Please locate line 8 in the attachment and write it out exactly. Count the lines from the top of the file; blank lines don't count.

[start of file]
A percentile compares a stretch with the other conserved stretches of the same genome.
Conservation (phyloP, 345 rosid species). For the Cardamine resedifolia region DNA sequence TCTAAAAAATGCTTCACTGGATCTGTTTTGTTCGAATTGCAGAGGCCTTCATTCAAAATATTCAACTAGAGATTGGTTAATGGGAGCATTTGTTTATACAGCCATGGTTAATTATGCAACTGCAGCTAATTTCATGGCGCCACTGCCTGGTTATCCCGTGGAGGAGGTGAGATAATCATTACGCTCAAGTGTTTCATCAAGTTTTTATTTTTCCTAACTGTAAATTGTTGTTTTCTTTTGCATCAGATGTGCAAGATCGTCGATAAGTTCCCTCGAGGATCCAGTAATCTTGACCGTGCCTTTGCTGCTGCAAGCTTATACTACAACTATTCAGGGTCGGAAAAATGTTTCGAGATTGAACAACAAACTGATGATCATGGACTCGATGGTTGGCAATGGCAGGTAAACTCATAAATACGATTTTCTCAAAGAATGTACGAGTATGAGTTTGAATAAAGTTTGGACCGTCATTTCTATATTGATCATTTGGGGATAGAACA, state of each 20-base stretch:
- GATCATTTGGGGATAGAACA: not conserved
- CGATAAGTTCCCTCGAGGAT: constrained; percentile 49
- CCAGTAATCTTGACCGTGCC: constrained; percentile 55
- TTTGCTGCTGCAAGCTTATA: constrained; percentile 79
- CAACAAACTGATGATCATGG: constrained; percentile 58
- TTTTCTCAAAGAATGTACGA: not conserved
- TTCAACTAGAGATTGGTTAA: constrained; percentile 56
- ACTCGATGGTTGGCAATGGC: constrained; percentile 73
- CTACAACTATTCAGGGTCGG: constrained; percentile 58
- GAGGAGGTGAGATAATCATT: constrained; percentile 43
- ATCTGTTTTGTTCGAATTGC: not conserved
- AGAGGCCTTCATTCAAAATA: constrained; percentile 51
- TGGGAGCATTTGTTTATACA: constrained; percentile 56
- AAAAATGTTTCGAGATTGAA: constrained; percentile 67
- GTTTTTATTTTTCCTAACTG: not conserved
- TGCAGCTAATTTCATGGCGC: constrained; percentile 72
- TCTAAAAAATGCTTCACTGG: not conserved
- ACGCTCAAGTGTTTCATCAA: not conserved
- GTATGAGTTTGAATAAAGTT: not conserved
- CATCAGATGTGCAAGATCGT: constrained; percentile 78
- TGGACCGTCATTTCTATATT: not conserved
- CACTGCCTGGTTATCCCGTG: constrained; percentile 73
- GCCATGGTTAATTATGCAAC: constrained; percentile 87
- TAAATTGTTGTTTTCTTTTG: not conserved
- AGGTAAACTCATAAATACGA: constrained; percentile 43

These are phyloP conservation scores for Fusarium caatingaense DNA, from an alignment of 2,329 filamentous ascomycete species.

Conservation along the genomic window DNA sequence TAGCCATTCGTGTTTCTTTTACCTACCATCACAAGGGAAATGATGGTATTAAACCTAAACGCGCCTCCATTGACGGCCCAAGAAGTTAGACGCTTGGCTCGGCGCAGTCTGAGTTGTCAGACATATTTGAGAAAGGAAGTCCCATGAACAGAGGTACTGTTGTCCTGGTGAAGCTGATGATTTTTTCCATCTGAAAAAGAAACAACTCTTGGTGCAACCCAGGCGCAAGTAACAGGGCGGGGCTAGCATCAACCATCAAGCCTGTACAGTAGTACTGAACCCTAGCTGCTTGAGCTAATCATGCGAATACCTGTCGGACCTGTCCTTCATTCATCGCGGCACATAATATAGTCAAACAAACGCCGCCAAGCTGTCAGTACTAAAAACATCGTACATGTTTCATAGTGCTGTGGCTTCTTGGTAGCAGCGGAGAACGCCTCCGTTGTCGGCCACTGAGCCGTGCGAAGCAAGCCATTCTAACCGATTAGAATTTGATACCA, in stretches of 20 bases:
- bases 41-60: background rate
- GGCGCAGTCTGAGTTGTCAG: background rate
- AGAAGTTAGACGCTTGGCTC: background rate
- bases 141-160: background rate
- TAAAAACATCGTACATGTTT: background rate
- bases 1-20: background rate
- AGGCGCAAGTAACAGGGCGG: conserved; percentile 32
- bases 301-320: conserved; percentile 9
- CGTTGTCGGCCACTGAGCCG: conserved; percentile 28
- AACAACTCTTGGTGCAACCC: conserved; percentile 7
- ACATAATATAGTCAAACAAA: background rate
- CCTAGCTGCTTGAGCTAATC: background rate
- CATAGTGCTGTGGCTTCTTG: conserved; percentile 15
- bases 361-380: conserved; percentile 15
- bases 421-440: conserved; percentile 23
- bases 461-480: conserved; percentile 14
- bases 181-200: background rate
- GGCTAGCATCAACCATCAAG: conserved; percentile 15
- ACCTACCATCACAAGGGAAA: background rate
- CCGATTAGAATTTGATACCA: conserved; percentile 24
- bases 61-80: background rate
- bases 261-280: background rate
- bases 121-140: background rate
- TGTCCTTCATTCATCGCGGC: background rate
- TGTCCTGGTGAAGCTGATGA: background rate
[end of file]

- TTTTCTCAAAGAATGTACGA: not conserved